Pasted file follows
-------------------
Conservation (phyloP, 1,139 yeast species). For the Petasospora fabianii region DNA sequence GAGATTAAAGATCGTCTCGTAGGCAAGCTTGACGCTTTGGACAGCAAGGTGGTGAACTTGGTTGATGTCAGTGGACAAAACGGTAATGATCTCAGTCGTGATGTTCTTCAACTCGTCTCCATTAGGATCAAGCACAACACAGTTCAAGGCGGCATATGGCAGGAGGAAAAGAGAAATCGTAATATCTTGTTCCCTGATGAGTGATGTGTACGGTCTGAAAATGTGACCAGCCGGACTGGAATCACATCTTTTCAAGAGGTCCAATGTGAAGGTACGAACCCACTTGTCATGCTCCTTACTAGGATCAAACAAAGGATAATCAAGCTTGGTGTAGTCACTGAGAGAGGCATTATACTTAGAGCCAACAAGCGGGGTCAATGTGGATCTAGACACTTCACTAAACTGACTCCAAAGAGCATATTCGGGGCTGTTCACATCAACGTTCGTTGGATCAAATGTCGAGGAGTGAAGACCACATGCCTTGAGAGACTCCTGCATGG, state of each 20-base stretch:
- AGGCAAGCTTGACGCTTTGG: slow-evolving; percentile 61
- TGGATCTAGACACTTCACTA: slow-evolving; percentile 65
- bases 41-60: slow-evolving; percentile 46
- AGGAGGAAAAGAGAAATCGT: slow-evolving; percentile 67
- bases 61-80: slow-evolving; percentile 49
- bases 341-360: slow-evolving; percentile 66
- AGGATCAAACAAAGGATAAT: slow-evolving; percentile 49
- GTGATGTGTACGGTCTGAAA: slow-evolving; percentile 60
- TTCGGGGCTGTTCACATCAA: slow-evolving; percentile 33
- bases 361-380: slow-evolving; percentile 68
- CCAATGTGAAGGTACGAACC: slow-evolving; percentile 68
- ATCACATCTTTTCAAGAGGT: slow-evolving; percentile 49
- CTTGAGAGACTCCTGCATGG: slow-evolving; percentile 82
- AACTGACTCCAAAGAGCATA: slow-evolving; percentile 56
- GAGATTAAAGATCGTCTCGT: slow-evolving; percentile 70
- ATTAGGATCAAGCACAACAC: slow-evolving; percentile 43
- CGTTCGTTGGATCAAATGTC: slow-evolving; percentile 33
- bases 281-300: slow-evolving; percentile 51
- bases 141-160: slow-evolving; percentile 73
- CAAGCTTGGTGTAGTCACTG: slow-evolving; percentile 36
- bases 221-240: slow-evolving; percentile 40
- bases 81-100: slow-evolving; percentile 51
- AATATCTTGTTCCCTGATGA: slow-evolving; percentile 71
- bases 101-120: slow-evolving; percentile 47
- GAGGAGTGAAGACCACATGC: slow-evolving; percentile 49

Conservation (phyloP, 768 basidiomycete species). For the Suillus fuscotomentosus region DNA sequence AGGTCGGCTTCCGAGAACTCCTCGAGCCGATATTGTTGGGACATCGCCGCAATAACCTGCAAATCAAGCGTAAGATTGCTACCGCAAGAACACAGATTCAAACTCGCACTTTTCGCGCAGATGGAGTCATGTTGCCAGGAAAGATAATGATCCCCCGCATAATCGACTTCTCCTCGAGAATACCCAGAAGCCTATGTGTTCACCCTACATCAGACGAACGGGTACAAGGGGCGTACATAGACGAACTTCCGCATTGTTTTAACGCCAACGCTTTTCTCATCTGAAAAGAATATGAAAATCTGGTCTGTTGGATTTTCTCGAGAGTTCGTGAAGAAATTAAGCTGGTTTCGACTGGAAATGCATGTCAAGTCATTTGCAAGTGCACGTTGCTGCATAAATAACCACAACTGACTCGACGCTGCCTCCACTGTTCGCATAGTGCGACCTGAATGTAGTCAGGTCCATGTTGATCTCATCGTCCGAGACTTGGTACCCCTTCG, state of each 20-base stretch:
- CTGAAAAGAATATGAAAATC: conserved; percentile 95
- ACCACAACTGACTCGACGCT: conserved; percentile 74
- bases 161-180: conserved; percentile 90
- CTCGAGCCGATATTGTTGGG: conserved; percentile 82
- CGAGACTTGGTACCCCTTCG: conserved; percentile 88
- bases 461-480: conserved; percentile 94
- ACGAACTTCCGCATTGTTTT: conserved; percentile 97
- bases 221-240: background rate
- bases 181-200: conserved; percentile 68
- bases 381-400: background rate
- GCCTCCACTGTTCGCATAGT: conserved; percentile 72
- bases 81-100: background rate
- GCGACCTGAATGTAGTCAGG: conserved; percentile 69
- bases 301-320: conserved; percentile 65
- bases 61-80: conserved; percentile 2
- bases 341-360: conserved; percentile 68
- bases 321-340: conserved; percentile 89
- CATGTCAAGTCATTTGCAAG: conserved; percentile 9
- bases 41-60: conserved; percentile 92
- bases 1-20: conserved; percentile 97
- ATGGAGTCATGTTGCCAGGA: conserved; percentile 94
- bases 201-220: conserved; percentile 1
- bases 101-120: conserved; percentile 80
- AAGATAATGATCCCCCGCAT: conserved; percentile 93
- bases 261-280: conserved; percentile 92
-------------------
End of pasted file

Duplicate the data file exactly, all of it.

Conservation (phyloP, 1,139 yeast species). For the Petasospora fabianii region DNA sequence GAGATTAAAGATCGTCTCGTAGGCAAGCTTGACGCTTTGGACAGCAAGGTGGTGAACTTGGTTGATGTCAGTGGACAAAACGGTAATGATCTCAGTCGTGATGTTCTTCAACTCGTCTCCATTAGGATCAAGCACAACACAGTTCAAGGCGGCATATGGCAGGAGGAAAAGAGAAATCGTAATATCTTGTTCCCTGATGAGTGATGTGTACGGTCTGAAAATGTGACCAGCCGGACTGGAATCACATCTTTTCAAGAGGTCCAATGTGAAGGTACGAACCCACTTGTCATGCTCCTTACTAGGATCAAACAAAGGATAATCAAGCTTGGTGTAGTCACTGAGAGAGGCATTATACTTAGAGCCAACAAGCGGGGTCAATGTGGATCTAGACACTTCACTAAACTGACTCCAAAGAGCATATTCGGGGCTGTTCACATCAACGTTCGTTGGATCAAATGTCGAGGAGTGAAGACCACATGCCTTGAGAGACTCCTGCATGG, state of each 20-base stretch:
- AGGCAAGCTTGACGCTTTGG: slow-evolving; percentile 61
- TGGATCTAGACACTTCACTA: slow-evolving; percentile 65
- bases 41-60: slow-evolving; percentile 46
- AGGAGGAAAAGAGAAATCGT: slow-evolving; percentile 67
- bases 61-80: slow-evolving; percentile 49
- bases 341-360: slow-evolving; percentile 66
- AGGATCAAACAAAGGATAAT: slow-evolving; percentile 49
- GTGATGTGTACGGTCTGAAA: slow-evolving; percentile 60
- TTCGGGGCTGTTCACATCAA: slow-evolving; percentile 33
- bases 361-380: slow-evolving; percentile 68
- CCAATGTGAAGGTACGAACC: slow-evolving; percentile 68
- ATCACATCTTTTCAAGAGGT: slow-evolving; percentile 49
- CTTGAGAGACTCCTGCATGG: slow-evolving; percentile 82
- AACTGACTCCAAAGAGCATA: slow-evolving; percentile 56
- GAGATTAAAGATCGTCTCGT: slow-evolving; percentile 70
- ATTAGGATCAAGCACAACAC: slow-evolving; percentile 43
- CGTTCGTTGGATCAAATGTC: slow-evolving; percentile 33
- bases 281-300: slow-evolving; percentile 51
- bases 141-160: slow-evolving; percentile 73
- CAAGCTTGGTGTAGTCACTG: slow-evolving; percentile 36
- bases 221-240: slow-evolving; percentile 40
- bases 81-100: slow-evolving; percentile 51
- AATATCTTGTTCCCTGATGA: slow-evolving; percentile 71
- bases 101-120: slow-evolving; percentile 47
- GAGGAGTGAAGACCACATGC: slow-evolving; percentile 49

Conservation (phyloP, 768 basidiomycete species). For the Suillus fuscotomentosus region DNA sequence AGGTCGGCTTCCGAGAACTCCTCGAGCCGATATTGTTGGGACATCGCCGCAATAACCTGCAAATCAAGCGTAAGATTGCTACCGCAAGAACACAGATTCAAACTCGCACTTTTCGCGCAGATGGAGTCATGTTGCCAGGAAAGATAATGATCCCCCGCATAATCGACTTCTCCTCGAGAATACCCAGAAGCCTATGTGTTCACCCTACATCAGACGAACGGGTACAAGGGGCGTACATAGACGAACTTCCGCATTGTTTTAACGCCAACGCTTTTCTCATCTGAAAAGAATATGAAAATCTGGTCTGTTGGATTTTCTCGAGAGTTCGTGAAGAAATTAAGCTGGTTTCGACTGGAAATGCATGTCAAGTCATTTGCAAGTGCACGTTGCTGCATAAATAACCACAACTGACTCGACGCTGCCTCCACTGTTCGCATAGTGCGACCTGAATGTAGTCAGGTCCATGTTGATCTCATCGTCCGAGACTTGGTACCCCTTCG, state of each 20-base stretch:
- CTGAAAAGAATATGAAAATC: conserved; percentile 95
- ACCACAACTGACTCGACGCT: conserved; percentile 74
- bases 161-180: conserved; percentile 90
- CTCGAGCCGATATTGTTGGG: conserved; percentile 82
- CGAGACTTGGTACCCCTTCG: conserved; percentile 88
- bases 461-480: conserved; percentile 94
- ACGAACTTCCGCATTGTTTT: conserved; percentile 97
- bases 221-240: background rate
- bases 181-200: conserved; percentile 68
- bases 381-400: background rate
- GCCTCCACTGTTCGCATAGT: conserved; percentile 72
- bases 81-100: background rate
- GCGACCTGAATGTAGTCAGG: conserved; percentile 69
- bases 301-320: conserved; percentile 65
- bases 61-80: conserved; percentile 2
- bases 341-360: conserved; percentile 68
- bases 321-340: conserved; percentile 89
- CATGTCAAGTCATTTGCAAG: conserved; percentile 9
- bases 41-60: conserved; percentile 92
- bases 1-20: conserved; percentile 97
- ATGGAGTCATGTTGCCAGGA: conserved; percentile 94
- bases 201-220: conserved; percentile 1
- bases 101-120: conserved; percentile 80
- AAGATAATGATCCCCCGCAT: conserved; percentile 93
- bases 261-280: conserved; percentile 92